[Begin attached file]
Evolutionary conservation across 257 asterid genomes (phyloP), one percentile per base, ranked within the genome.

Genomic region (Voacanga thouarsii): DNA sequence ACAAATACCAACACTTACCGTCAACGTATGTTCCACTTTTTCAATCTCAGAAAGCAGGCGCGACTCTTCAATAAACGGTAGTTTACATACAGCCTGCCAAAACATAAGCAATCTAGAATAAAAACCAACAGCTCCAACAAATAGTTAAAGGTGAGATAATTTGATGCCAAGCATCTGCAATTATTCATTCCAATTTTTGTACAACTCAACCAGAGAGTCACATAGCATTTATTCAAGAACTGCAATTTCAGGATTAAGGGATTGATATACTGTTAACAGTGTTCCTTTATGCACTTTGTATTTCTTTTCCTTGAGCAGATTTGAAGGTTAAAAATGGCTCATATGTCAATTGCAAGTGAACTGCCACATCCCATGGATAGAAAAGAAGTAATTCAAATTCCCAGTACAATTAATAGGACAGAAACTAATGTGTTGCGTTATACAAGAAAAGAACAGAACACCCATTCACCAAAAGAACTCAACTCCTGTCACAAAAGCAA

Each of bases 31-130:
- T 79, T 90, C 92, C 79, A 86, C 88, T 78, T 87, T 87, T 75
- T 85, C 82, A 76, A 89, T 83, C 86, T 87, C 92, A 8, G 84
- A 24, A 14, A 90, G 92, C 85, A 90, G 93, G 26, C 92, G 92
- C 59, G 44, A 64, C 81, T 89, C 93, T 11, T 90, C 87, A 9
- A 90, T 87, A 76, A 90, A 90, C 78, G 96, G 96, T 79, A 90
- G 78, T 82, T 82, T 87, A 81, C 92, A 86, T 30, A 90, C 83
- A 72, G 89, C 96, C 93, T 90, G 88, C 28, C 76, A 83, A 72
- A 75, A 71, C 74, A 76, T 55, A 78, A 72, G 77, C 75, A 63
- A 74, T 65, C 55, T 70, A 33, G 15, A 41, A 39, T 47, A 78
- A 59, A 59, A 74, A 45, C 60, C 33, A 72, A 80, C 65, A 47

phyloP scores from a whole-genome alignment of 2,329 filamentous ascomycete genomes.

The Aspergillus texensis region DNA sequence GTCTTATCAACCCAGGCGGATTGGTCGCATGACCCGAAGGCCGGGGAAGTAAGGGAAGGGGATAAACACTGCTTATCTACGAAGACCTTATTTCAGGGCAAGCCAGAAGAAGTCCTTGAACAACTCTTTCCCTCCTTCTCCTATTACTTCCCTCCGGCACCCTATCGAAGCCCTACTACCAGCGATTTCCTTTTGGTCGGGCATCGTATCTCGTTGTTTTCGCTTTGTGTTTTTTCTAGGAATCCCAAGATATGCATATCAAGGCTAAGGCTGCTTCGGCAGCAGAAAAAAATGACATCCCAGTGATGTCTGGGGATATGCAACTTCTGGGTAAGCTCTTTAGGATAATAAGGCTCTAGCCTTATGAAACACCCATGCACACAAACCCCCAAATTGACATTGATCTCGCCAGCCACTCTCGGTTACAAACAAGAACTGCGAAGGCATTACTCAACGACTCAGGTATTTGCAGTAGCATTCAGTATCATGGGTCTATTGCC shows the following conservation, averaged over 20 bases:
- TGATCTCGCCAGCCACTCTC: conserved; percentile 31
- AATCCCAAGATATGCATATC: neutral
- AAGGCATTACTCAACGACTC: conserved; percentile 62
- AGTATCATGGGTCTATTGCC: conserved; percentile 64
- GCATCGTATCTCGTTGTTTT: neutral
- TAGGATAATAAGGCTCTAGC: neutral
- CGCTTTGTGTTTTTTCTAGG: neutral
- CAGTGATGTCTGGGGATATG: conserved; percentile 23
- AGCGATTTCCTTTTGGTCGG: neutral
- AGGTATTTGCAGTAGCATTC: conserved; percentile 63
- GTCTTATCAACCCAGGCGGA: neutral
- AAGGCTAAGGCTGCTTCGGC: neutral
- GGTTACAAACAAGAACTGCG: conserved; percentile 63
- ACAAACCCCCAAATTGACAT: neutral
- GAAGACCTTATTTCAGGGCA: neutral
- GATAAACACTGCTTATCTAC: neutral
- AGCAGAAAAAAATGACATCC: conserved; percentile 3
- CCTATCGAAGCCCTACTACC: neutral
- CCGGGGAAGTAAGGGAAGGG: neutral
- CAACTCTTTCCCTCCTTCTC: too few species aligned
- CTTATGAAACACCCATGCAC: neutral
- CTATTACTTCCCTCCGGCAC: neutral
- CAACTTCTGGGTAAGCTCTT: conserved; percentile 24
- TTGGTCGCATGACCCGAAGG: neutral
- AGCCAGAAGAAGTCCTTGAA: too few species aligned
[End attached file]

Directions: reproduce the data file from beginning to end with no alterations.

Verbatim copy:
Evolutionary conservation across 257 asterid genomes (phyloP), one percentile per base, ranked within the genome.

Genomic region (Voacanga thouarsii): DNA sequence ACAAATACCAACACTTACCGTCAACGTATGTTCCACTTTTTCAATCTCAGAAAGCAGGCGCGACTCTTCAATAAACGGTAGTTTACATACAGCCTGCCAAAACATAAGCAATCTAGAATAAAAACCAACAGCTCCAACAAATAGTTAAAGGTGAGATAATTTGATGCCAAGCATCTGCAATTATTCATTCCAATTTTTGTACAACTCAACCAGAGAGTCACATAGCATTTATTCAAGAACTGCAATTTCAGGATTAAGGGATTGATATACTGTTAACAGTGTTCCTTTATGCACTTTGTATTTCTTTTCCTTGAGCAGATTTGAAGGTTAAAAATGGCTCATATGTCAATTGCAAGTGAACTGCCACATCCCATGGATAGAAAAGAAGTAATTCAAATTCCCAGTACAATTAATAGGACAGAAACTAATGTGTTGCGTTATACAAGAAAAGAACAGAACACCCATTCACCAAAAGAACTCAACTCCTGTCACAAAAGCAA

Each of bases 31-130:
- T 79, T 90, C 92, C 79, A 86, C 88, T 78, T 87, T 87, T 75
- T 85, C 82, A 76, A 89, T 83, C 86, T 87, C 92, A 8, G 84
- A 24, A 14, A 90, G 92, C 85, A 90, G 93, G 26, C 92, G 92
- C 59, G 44, A 64, C 81, T 89, C 93, T 11, T 90, C 87, A 9
- A 90, T 87, A 76, A 90, A 90, C 78, G 96, G 96, T 79, A 90
- G 78, T 82, T 82, T 87, A 81, C 92, A 86, T 30, A 90, C 83
- A 72, G 89, C 96, C 93, T 90, G 88, C 28, C 76, A 83, A 72
- A 75, A 71, C 74, A 76, T 55, A 78, A 72, G 77, C 75, A 63
- A 74, T 65, C 55, T 70, A 33, G 15, A 41, A 39, T 47, A 78
- A 59, A 59, A 74, A 45, C 60, C 33, A 72, A 80, C 65, A 47

phyloP scores from a whole-genome alignment of 2,329 filamentous ascomycete genomes.

The Aspergillus texensis region DNA sequence GTCTTATCAACCCAGGCGGATTGGTCGCATGACCCGAAGGCCGGGGAAGTAAGGGAAGGGGATAAACACTGCTTATCTACGAAGACCTTATTTCAGGGCAAGCCAGAAGAAGTCCTTGAACAACTCTTTCCCTCCTTCTCCTATTACTTCCCTCCGGCACCCTATCGAAGCCCTACTACCAGCGATTTCCTTTTGGTCGGGCATCGTATCTCGTTGTTTTCGCTTTGTGTTTTTTCTAGGAATCCCAAGATATGCATATCAAGGCTAAGGCTGCTTCGGCAGCAGAAAAAAATGACATCCCAGTGATGTCTGGGGATATGCAACTTCTGGGTAAGCTCTTTAGGATAATAAGGCTCTAGCCTTATGAAACACCCATGCACACAAACCCCCAAATTGACATTGATCTCGCCAGCCACTCTCGGTTACAAACAAGAACTGCGAAGGCATTACTCAACGACTCAGGTATTTGCAGTAGCATTCAGTATCATGGGTCTATTGCC shows the following conservation, averaged over 20 bases:
- TGATCTCGCCAGCCACTCTC: conserved; percentile 31
- AATCCCAAGATATGCATATC: neutral
- AAGGCATTACTCAACGACTC: conserved; percentile 62
- AGTATCATGGGTCTATTGCC: conserved; percentile 64
- GCATCGTATCTCGTTGTTTT: neutral
- TAGGATAATAAGGCTCTAGC: neutral
- CGCTTTGTGTTTTTTCTAGG: neutral
- CAGTGATGTCTGGGGATATG: conserved; percentile 23
- AGCGATTTCCTTTTGGTCGG: neutral
- AGGTATTTGCAGTAGCATTC: conserved; percentile 63
- GTCTTATCAACCCAGGCGGA: neutral
- AAGGCTAAGGCTGCTTCGGC: neutral
- GGTTACAAACAAGAACTGCG: conserved; percentile 63
- ACAAACCCCCAAATTGACAT: neutral
- GAAGACCTTATTTCAGGGCA: neutral
- GATAAACACTGCTTATCTAC: neutral
- AGCAGAAAAAAATGACATCC: conserved; percentile 3
- CCTATCGAAGCCCTACTACC: neutral
- CCGGGGAAGTAAGGGAAGGG: neutral
- CAACTCTTTCCCTCCTTCTC: too few species aligned
- CTTATGAAACACCCATGCAC: neutral
- CTATTACTTCCCTCCGGCAC: neutral
- CAACTTCTGGGTAAGCTCTT: conserved; percentile 24
- TTGGTCGCATGACCCGAAGG: neutral
- AGCCAGAAGAAGTCCTTGAA: too few species aligned